September 14, 2015
By now, you’ve likely heard enough about the sublimation process to know that it involves a substance that changes from a gas to a solid without ever becoming a liquid.
In the hard-surface sublimation industry, an image is printed onto transfer paper using dye-based ink and then transferred onto a specially coated surface with heat and pressure. Sublimation allows the reproduction of full-color images on a variety of surfaces, from T-shirts and mugs to metal prints and more. Instead of printing images directly on a surface, which may scratch easily, they are infused into a special coating that protects and preserves them for generations.
Here’s something you may not know: Adding hard-surface sublimation to your current business can be easy. All you need is a computer, printer with sublimation inks, transfer paper, heat press and hard-surface sublimation products.
Following is more information on essentials that are needed for this process.
Special Sublimation Printer: There are a variety of sublimation printers, but it’s important to have one that is compatible with dye-sublimation ink.
RIP Printing Software: Printing directly from programs like Adobe Photoshop doesn’t allow the color control that’s possible with RIP printing software. With it, you can develop your own color profile, which results in a better finished product.
Heat Press: Heat is what catalyzes the sublimation process, so a good heat press is vital.
Clay-Based Transfer Paper: Regular printing paper won’t hold the ink droplets and allow them to transfer into the coating. Clay-based paper will suspend the ink until it is transferred into the coating.
Special Inks: These inks are extra vivid and designed to last forever on hard surfaces.
Polyester Fabric: This can help wick away moisture that could damage your finished product.
Blowout Paper: This type of paper helps trap heat from the heat press and also protects your pad from damage by shielding it from extra ink that may escape during sublimation.
Heat Gloves: During a process that involves a heat element, it’s always a good idea to protect your hands.
Heat Tape and Tape Dispenser: Tape designed specifically for sublimation can be removed more easily than regular tape. Blue painters’ tape also can be used, is removed more easily and works especially well for large-format pieces.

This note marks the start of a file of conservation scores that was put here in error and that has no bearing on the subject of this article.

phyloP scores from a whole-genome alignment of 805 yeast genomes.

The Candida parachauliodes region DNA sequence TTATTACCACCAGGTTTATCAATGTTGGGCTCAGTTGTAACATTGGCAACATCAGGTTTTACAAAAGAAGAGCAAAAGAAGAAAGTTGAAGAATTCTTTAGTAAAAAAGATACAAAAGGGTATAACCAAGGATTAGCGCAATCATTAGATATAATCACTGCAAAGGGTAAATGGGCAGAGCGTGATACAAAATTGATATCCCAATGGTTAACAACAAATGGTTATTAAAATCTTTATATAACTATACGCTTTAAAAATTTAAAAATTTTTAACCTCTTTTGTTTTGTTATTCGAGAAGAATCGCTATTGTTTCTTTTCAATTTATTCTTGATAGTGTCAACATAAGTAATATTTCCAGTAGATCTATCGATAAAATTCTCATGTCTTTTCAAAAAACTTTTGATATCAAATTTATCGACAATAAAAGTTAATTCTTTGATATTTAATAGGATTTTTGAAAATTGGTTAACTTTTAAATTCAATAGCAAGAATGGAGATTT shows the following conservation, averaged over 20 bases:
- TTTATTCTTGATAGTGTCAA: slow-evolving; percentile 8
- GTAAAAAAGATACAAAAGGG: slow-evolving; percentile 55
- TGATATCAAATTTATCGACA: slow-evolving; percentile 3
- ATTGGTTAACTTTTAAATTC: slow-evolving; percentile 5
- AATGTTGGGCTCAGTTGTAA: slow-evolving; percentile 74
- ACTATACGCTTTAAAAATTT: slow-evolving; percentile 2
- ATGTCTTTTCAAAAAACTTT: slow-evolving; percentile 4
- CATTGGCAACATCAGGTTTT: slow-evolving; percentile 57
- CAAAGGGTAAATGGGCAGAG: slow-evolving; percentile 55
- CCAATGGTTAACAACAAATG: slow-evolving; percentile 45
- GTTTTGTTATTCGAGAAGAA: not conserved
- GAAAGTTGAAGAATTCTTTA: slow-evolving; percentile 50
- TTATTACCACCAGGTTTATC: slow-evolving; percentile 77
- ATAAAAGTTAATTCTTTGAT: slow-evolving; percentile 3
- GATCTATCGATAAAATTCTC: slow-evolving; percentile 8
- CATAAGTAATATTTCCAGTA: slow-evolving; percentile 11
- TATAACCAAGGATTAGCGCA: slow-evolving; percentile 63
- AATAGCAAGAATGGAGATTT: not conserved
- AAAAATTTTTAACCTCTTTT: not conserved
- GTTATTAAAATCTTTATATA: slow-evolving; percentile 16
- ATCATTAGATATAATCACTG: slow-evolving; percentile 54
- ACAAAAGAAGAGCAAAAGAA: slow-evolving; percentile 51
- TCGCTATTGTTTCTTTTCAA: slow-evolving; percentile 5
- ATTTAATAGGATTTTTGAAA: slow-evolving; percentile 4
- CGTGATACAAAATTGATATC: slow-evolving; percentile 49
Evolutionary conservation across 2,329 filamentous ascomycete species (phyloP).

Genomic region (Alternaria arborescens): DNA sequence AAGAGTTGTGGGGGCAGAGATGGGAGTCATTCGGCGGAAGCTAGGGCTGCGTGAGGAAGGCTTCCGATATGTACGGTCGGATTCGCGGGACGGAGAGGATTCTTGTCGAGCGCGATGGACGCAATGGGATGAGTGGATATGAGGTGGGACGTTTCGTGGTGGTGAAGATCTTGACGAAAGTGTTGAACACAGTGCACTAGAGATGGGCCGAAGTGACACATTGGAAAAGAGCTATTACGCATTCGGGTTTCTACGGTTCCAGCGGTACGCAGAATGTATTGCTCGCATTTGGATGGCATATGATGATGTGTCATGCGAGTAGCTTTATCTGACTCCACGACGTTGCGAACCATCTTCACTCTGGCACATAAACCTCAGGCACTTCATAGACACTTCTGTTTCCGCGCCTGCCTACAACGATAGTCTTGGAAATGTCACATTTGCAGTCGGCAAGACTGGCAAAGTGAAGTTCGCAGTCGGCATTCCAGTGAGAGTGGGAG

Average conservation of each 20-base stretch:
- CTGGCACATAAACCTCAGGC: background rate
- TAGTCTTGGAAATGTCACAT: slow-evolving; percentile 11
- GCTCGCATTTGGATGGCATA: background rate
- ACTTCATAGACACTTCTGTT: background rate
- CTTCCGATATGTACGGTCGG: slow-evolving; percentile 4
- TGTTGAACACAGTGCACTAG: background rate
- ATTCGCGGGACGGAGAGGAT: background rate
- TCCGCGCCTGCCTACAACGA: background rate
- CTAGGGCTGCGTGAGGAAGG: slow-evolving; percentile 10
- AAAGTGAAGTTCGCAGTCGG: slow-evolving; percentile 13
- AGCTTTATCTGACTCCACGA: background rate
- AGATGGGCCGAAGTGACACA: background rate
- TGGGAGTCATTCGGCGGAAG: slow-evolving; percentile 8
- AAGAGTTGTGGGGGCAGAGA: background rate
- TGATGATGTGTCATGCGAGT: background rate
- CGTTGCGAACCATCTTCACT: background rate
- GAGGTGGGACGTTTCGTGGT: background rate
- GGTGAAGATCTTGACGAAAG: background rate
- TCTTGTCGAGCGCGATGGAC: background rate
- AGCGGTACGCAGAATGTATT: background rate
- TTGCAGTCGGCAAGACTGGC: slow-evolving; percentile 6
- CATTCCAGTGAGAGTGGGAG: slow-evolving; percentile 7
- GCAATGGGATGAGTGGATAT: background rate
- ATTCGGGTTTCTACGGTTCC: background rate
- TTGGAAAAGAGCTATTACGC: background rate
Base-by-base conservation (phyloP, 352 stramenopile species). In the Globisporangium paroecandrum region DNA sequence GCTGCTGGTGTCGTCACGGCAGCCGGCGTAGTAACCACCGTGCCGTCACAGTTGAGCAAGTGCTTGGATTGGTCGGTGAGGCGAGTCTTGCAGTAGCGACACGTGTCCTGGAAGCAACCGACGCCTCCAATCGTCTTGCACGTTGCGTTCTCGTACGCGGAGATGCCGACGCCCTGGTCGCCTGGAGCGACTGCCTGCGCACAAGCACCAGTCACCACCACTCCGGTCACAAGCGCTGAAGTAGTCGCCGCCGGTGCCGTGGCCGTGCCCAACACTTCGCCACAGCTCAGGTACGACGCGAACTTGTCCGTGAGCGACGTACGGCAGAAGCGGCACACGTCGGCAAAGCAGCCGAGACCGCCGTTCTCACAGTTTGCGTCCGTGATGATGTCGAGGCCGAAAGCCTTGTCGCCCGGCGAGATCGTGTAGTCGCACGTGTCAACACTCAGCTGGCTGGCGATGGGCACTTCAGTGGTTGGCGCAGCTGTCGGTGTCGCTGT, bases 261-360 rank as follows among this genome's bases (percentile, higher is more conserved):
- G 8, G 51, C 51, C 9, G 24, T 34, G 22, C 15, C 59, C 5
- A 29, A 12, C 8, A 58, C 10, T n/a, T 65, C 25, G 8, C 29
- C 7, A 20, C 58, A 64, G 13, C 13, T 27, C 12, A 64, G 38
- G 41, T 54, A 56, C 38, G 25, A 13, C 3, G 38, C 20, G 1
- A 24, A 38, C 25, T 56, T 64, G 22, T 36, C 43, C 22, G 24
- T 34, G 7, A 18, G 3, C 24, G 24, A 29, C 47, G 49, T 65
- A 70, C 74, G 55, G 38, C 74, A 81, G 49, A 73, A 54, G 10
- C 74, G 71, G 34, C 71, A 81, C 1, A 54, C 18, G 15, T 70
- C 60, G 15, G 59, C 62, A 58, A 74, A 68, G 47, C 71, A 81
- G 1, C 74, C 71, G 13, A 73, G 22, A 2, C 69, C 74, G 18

The market for hard-surface sublimation is expanding daily. There are numerous opportunities to grow and expand your business into new markets, such as personalized gifts, cell-phone cases, customized business products, schools, sports, professional photography, fine art and more.
If you’re already sublimating, here are a few helpful tips that will help you avoid chipping on aluminum or metal products.
1. When removing the protective film from your panels, do not use any hard or sharp tools that could possibly damage the surface or edges. Also, remove the film without digging into the sublimatable surface.
2. You may be able to save an aluminum panel with a chipped edge by sanding it, which also prevents future chipping. Use 220-grit sandpaper and a sanding block to sand the edges and round the corners. Sand in one consistent direction along the edge, holding the block at a 45-degree angle to the face of the aluminum in order to bevel the edge. Use even force and light pressure so that you don’t cause even more chipping.
3. If you experience chipping on small aluminum shapes (some keychains, keepsakes etc.), you can lightly sand the edge after sublimating to prevent chipping. If you sand before you sublimate, it may cause delamination. Sand the item in a different location than where your heat press is located to prevent dust, which may cause other sublimation issues.
4. When applying tape before pressing your panel, apply it to the opposite sides, but not the corners of the transfer paper. Use two or three pieces of tape on the sides of the panel close to the corner. This will hold the transfer in place and still make it easy to pull off. Once removed from the heat press, take the transfer off as soon as possible by gently pulling where the transfer paper is attached to the panel.
5. Handle all panels with care, especially when preparing them for pressing. Use extra care with hot aluminum panels, especially around the edges.
6. Never lean panels against a wall. This can cause them to bow when they are displayed. Store larger panels on a flat surface before displaying them. When hanging panels, make sure they have enough support so that they don’t fall and get chipped.
Sublimation is an art, and with practice you consistently can produce quality results. By applying the above best practices for preventing chipping, you can increase your business by successfully sublimating on hard-surface products.
Alesha Yaney is communications specialist for Unisub. For more information or to comment on this article, email Alesha at email@example.com.
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